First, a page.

I think that stop is caused by the double escapement mechanism which is used, afaik, in practically all grand pianos nowadays. You can see the action in this video. It should be possible to get a sound the way you describe but also, as you can see, if you depress the key just a little bit too far then it might not produce any sound. I personally would not rely on this technique in a performance with an unfamiliar instrument.

Instead, I think you should try and heal your technique. Practice quiet playing without any pedals. Playing softly is in my opinion one of the most difficult things in piano playing, and unfortunately in my experience also relatively many Yamaha grands do indeed make it even more difficult; many of them feel as if there is some extra, somehow uneven, friction. In most cases you will eventually learn how to control them anyway.

  • Now that you say it, the stop I was remembering was on a cheap baby grand, and that was definitely the reset point for double escapement. I think that stop just made it easier to mentally mark a safe minimum keypress while keeping my fingers fairly relaxed. I think I found some good pianissomo tremolo/chord-articulation excersises that should help me properly memorize that sweet spot for my new instrument . Definitely less relaxed than I am accustomed to, but since I am already addicted to the increased dynamic range, I am excited to make it even larger. Commented Aug 9, 2014 at 23:55
  • Given what you said about increased friction on Yamaha, as general advice, would you say I should adjust bench/posture in order to attack this Yamaha more strategically? Or just stay where I am currently accustomed, and keep practicing until I eventually start to compensate from my natural 'wide stance'? Commented Aug 10, 2014 at 0:14
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    @user2097818: It all depends but one thing you can try for slow passages is this: keep the fingers and wrist kind of firm but "spring-like" and play from the elbow or shoulder. This allows you to use a larger and faster movement (which is easier to keep even even when there is friction) while still keeping the velocity of the key low. Maybe think how a cat would play... Well, it's really difficult to explain. Your best bet, as usual, is to find a good teacher.
    – nonpop
    Commented Aug 10, 2014 at 8:37
  • I have actually heard the cat metaphor before, which I take to mean don't strike notes, push through them (using elbows, shoulders, or even pushing through with your torso at times). Debussy - "One must forget that the piano has hammers". I appreciate your input. Commented Aug 10, 2014 at 9:34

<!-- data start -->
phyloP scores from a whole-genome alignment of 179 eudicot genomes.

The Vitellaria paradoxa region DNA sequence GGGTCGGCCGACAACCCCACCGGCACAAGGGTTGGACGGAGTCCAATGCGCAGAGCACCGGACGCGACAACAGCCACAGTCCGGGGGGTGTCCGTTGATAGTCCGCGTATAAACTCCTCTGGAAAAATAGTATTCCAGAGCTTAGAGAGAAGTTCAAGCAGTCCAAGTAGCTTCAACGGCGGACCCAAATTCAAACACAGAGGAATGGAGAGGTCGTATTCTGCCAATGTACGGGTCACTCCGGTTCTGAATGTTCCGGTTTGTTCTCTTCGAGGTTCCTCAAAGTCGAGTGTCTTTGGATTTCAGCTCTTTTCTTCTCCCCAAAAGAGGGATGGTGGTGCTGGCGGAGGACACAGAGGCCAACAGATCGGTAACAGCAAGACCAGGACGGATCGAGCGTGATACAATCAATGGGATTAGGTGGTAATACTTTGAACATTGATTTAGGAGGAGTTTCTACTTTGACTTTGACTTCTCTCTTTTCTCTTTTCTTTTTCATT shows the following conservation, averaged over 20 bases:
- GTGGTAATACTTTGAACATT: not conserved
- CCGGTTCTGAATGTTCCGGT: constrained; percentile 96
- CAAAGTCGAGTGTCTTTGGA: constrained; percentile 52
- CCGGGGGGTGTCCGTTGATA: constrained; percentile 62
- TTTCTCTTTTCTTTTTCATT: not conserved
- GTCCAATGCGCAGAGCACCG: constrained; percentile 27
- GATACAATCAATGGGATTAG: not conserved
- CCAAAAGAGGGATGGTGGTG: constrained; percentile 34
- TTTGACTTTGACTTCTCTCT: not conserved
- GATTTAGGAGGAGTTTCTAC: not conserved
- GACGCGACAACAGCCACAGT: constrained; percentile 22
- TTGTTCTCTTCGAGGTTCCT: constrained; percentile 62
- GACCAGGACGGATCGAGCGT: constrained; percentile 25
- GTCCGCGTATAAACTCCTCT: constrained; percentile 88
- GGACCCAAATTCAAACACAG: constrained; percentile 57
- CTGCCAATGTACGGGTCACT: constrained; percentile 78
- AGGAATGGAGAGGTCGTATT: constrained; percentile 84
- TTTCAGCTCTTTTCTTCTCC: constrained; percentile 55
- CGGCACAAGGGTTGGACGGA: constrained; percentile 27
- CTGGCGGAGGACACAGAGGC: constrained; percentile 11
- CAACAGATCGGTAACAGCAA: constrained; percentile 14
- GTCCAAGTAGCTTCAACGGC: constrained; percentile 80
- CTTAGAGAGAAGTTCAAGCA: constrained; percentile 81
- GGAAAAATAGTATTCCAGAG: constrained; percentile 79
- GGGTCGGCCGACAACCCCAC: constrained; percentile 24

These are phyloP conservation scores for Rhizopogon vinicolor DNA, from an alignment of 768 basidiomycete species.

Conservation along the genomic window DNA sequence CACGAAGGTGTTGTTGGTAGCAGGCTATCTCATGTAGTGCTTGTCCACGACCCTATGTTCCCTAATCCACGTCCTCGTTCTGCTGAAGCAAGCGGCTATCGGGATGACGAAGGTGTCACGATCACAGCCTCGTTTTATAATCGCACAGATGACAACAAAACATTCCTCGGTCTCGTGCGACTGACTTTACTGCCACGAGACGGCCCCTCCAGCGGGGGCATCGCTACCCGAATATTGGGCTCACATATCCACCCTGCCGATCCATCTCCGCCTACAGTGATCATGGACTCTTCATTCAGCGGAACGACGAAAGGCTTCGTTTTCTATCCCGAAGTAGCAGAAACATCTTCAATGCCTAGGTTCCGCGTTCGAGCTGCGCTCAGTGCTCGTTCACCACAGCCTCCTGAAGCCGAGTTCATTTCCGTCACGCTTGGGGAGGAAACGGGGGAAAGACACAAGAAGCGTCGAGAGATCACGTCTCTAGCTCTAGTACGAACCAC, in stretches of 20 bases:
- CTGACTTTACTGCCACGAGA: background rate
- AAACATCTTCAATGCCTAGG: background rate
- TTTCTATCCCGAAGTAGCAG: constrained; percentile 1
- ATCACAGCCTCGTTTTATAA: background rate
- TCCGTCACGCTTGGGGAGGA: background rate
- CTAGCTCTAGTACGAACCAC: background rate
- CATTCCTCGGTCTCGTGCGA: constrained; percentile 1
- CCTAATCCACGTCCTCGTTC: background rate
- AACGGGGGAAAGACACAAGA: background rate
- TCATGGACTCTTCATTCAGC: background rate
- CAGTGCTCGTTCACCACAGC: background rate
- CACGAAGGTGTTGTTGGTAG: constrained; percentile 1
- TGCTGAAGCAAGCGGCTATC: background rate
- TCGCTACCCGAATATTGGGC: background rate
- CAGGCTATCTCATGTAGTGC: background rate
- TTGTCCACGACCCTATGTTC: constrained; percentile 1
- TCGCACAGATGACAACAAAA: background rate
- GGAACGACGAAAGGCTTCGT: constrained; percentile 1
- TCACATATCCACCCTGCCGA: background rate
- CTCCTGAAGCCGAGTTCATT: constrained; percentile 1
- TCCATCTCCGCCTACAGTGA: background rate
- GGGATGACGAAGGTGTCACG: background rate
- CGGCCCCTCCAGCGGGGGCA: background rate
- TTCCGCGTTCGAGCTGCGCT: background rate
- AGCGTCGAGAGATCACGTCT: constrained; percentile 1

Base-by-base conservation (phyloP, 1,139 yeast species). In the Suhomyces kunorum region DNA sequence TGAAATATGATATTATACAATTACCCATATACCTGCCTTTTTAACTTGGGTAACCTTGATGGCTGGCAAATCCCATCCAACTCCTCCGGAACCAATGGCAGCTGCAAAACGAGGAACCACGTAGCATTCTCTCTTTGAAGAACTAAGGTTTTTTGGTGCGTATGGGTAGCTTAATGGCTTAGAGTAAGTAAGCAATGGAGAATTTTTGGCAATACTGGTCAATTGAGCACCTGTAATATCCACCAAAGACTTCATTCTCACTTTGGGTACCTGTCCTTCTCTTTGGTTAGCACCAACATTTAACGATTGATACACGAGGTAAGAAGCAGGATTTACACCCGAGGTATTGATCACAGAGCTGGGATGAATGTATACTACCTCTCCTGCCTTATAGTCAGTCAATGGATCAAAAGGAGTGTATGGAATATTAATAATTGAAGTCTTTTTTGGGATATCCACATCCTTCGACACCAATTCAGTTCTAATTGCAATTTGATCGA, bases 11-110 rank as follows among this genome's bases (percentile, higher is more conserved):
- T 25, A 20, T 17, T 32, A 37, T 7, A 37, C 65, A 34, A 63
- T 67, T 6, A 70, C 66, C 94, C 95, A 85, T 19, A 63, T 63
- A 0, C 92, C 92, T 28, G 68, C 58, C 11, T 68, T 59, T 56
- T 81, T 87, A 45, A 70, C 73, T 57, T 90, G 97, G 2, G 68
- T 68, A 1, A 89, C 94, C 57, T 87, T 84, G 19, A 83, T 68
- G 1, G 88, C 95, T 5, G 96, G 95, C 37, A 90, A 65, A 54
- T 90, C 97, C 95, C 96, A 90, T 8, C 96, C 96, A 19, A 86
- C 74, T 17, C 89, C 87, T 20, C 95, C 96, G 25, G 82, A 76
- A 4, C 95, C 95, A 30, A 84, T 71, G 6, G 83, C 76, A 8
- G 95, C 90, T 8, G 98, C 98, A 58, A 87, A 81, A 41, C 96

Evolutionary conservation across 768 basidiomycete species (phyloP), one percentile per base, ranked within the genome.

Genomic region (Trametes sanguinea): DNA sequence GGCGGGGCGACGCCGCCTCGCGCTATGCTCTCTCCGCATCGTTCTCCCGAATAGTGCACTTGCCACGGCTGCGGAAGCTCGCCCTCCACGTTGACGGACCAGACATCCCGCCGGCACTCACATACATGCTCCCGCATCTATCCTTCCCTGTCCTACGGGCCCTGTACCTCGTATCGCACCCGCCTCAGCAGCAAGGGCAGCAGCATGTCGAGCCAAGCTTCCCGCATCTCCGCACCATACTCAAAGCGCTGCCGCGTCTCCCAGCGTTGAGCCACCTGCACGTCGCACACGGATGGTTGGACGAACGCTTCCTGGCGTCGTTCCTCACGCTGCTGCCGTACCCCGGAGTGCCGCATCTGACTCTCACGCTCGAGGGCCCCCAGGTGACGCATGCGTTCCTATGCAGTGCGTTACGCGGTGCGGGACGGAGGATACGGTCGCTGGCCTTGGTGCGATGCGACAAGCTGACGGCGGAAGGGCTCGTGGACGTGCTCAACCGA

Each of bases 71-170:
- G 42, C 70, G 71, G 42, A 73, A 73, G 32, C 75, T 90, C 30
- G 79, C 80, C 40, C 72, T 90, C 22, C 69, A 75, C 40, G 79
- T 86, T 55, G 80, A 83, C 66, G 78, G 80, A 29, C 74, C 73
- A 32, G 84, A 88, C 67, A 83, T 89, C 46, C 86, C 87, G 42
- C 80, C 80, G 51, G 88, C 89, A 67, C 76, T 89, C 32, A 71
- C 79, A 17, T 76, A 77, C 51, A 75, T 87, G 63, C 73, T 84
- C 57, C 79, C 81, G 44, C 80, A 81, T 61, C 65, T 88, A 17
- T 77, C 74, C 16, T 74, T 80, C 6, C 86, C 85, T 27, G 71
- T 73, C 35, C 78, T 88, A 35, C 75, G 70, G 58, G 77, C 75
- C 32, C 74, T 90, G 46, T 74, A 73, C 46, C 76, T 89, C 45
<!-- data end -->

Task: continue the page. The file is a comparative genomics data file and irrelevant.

My experience of Yamaha uprights is that they are very good pianos for beginners (and especially young beginners) to learn on, because the touch is light and even and you can get a useful range of dynamics and tone colors without much physical effort. But to give an analogy with driving a small car, the acceleration is very good up to say 40 mph but after that nothing much happens.

On the other hand, big Yamahas tend to be naturally loud and shrill compared with other makes. The basic problem might be that your notion of "mf" corresponds to the big Yamaha's idea of "pp", and if you really give it a good workout, "fff" is much louder than you thought was possible or desirable, especially if the full size piano is in a small room.

Remember that a full size grand piano can make itself heard on the back row of a 2000 seat concert hall without any amplification, and re-calibrate your idea of "whispering" accordingly. If you have mostly played an upright in a small room, you might not have the physical stamina and control to play a full size grand at full volume.


@Nonpop is correct. This is called the double-escapement and was invented by Erard in the early 1810s. It helps with the repetition of notes. Instead of the hammer returning to its full-stopped (bottom) position, it's held part way down to allow for a quick, easy repetition of the same note. Imagine all pianos before that had none and you couldn't repeat notes without lifting your fingers completely off the keys!

I've actually experienced this at the Frederick Collection www.frederickcollection.org

It's quite interesting and an awesome experience to play both modern and early pianos and compare the difference between them.

Playing softly on a grand piano, just like playing softly on an upright requires both good ear training and relaxation. If you are tense when you play, you'll tend to play louder. Try to play with relaxed arms, wrists, and fingers. Using your ears, see if you can have the music melt into the piano instead of being cold and loud like ice. It takes practice and concentration, but it can be done. What you don't want to do is plunk down the "soft" pedal and play the passage. This is not the same as playing softly as the una chorda pedal actually changes the character of the music while true soft playing is just that with the full piano still playing all the strings.